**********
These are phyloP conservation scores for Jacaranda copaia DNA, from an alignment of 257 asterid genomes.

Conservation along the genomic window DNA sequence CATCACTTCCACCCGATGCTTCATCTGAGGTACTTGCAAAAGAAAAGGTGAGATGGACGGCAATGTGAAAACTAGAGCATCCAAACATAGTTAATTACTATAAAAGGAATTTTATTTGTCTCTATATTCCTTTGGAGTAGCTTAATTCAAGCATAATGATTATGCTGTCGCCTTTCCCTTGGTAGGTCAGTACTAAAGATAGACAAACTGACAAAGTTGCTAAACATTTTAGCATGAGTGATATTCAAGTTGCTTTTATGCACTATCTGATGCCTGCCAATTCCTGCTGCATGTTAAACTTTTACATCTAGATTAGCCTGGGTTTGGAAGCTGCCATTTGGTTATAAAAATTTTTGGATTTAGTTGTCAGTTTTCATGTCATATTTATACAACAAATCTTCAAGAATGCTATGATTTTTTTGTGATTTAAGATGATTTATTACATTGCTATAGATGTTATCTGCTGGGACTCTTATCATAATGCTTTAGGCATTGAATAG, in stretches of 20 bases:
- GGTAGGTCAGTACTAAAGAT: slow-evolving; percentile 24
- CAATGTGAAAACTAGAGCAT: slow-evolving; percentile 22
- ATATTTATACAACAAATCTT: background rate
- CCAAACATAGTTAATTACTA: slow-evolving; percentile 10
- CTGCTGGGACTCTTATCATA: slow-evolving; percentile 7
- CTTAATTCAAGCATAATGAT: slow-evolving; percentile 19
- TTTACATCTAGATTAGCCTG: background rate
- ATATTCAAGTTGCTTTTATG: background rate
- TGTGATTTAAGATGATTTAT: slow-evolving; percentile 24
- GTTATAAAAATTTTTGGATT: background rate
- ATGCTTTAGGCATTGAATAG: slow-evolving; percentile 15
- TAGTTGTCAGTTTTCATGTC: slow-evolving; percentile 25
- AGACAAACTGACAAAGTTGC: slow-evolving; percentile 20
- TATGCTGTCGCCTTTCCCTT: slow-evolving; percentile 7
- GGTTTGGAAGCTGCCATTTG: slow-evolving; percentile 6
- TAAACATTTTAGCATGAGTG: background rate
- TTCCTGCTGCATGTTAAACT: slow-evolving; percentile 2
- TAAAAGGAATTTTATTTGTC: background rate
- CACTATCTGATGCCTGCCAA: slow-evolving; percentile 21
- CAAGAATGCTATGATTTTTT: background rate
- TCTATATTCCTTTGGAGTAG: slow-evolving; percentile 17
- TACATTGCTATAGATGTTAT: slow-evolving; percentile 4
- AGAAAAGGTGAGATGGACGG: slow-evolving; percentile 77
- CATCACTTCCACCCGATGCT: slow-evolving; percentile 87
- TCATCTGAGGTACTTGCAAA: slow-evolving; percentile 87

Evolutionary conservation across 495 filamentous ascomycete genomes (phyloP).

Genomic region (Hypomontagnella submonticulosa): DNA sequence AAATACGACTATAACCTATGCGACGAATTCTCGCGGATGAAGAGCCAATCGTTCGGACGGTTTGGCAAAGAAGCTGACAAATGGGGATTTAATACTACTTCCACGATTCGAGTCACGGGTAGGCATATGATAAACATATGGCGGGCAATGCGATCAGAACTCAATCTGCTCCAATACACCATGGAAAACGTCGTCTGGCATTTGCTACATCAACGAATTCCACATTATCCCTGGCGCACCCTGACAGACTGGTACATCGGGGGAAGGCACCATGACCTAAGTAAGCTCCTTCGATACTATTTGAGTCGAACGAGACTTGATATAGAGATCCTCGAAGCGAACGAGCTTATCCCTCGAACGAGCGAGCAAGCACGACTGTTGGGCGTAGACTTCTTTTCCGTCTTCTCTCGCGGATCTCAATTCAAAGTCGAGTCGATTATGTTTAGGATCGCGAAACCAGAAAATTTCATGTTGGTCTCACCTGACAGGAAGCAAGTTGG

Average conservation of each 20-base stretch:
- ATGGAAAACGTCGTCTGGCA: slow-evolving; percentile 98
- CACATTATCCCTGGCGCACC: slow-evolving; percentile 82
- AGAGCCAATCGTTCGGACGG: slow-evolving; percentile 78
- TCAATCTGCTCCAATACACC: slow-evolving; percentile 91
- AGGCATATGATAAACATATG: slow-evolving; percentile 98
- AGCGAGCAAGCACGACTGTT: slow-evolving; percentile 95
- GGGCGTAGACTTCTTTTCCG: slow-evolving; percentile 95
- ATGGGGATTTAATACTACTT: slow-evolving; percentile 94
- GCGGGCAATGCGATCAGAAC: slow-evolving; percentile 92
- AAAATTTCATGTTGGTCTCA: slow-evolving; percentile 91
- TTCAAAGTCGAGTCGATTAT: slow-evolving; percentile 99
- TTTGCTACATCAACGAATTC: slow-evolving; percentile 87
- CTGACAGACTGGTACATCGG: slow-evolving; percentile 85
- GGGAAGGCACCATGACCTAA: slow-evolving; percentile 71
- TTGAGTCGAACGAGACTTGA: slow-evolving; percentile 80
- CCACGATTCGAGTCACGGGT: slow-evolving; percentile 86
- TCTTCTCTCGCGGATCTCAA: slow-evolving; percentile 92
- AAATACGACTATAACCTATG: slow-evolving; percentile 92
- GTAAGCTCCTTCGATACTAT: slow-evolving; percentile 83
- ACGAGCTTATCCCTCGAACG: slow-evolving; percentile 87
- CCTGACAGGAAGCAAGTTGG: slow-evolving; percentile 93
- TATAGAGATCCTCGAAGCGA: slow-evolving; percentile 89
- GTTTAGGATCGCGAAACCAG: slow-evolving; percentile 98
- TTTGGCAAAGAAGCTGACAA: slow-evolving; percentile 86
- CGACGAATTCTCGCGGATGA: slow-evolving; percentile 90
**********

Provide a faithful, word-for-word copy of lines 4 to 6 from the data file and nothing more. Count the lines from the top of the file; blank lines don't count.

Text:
- CAATGTGAAAACTAGAGCAT: slow-evolving; percentile 22
- ATATTTATACAACAAATCTT: background rate
- CCAAACATAGTTAATTACTA: slow-evolving; percentile 10